Do growing pigs build sleeping nests? : a behavioural study in domestic pigs and European wild boar

Detta är en Uppsats för yrkesexamina på avancerad nivå från SLU/Dept. of Animal Environment and Health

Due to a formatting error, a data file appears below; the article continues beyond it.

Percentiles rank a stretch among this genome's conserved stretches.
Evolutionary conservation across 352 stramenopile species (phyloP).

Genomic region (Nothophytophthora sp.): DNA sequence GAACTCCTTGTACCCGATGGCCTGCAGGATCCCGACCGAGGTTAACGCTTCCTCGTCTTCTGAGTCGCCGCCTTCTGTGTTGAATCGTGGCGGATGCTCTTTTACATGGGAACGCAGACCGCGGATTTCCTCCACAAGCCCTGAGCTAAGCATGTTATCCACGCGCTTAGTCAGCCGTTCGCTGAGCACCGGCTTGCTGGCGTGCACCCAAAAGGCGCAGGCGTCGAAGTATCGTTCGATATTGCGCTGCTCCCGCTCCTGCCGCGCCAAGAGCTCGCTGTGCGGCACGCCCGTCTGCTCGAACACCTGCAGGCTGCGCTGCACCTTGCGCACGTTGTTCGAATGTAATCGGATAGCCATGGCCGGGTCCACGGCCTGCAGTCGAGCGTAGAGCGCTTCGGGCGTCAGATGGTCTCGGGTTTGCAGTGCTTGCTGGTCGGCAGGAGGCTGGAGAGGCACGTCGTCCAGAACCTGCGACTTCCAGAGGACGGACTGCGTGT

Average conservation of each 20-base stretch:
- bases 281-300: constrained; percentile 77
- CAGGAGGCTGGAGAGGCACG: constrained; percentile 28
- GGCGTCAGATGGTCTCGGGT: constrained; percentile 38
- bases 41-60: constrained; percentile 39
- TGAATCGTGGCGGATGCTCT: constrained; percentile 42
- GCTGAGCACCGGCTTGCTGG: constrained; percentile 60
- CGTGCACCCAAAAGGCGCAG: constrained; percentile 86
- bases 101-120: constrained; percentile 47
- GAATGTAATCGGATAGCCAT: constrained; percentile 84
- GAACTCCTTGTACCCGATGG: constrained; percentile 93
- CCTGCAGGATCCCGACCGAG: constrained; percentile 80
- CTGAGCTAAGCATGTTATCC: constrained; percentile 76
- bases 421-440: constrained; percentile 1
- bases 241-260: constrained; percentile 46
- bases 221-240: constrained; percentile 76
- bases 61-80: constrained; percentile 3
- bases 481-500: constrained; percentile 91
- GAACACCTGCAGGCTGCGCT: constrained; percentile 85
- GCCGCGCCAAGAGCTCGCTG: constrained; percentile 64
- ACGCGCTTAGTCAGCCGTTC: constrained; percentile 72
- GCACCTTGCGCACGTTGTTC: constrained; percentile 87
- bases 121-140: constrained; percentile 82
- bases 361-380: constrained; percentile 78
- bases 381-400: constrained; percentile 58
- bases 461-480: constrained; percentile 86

Sammanfattning: The domesticated pig, Sus scrofa domesticus, has long been used for meat produc-tion. Its wild relative, the wild boar, Sus scrofa scrofa, gives an important possibil-ity to study some aspects of the domestication process. Thereby increasing our knowledge of important behaviours that may still exist in our domestic pigs. The aim of this master thesis was to perform an observational field study in which the main focus was to study if growing slaughter pigs perform behaviours that could be seen as the building of sleeping nests. A comparative study with European wild boar (Sus scrofa scrofa) kept in a large, outdoor enclosure was performed to see if they build sleeping nests, and what behaviours they perform in relation to lying down. A total of 158 domestic pigs in two age categories on a Swedish, KRAV-organic pig farm were included in the study, as well as four European wild boar. 84 domestic pigs aged 13 weeks were studied in their hut when kept on their sum-mer pasture, and 74 domestic pigs aged 5 – 6 months were studied when kept in-doors in large pens with deep straw bedding. The four European wild boars were approximately 1 year old and studied in their 4 ha large forest enclosure. The animals were studied by camera recordings between June and September 2019. All animals were included to increase the likelihood of observing behav-iours in relation to lying down and resting or sleeping. Behaviours considered relevant from a nest-building perspective were those that in some way manipulat-ed the ground. In this study, these were rooting, pawing, plowing, arranging mate-rial and lastly, kneeling and rooting. The results indicate that a majority of both domestic pigs and European wild boar perform at least one behaviour that manipulates the ground before lying down. No differences were found in mean number of relevant behaviours per-formed between the groups, nor were there any differences between most of the different relevant behaviours between the groups. Only plowing differed between the groups. Rooting was the most common behaviour performed in all three ani-mal categories. Further studies are needed to properly evaluate the possible nest-building in growing domestic pigs as well as European wild boar.

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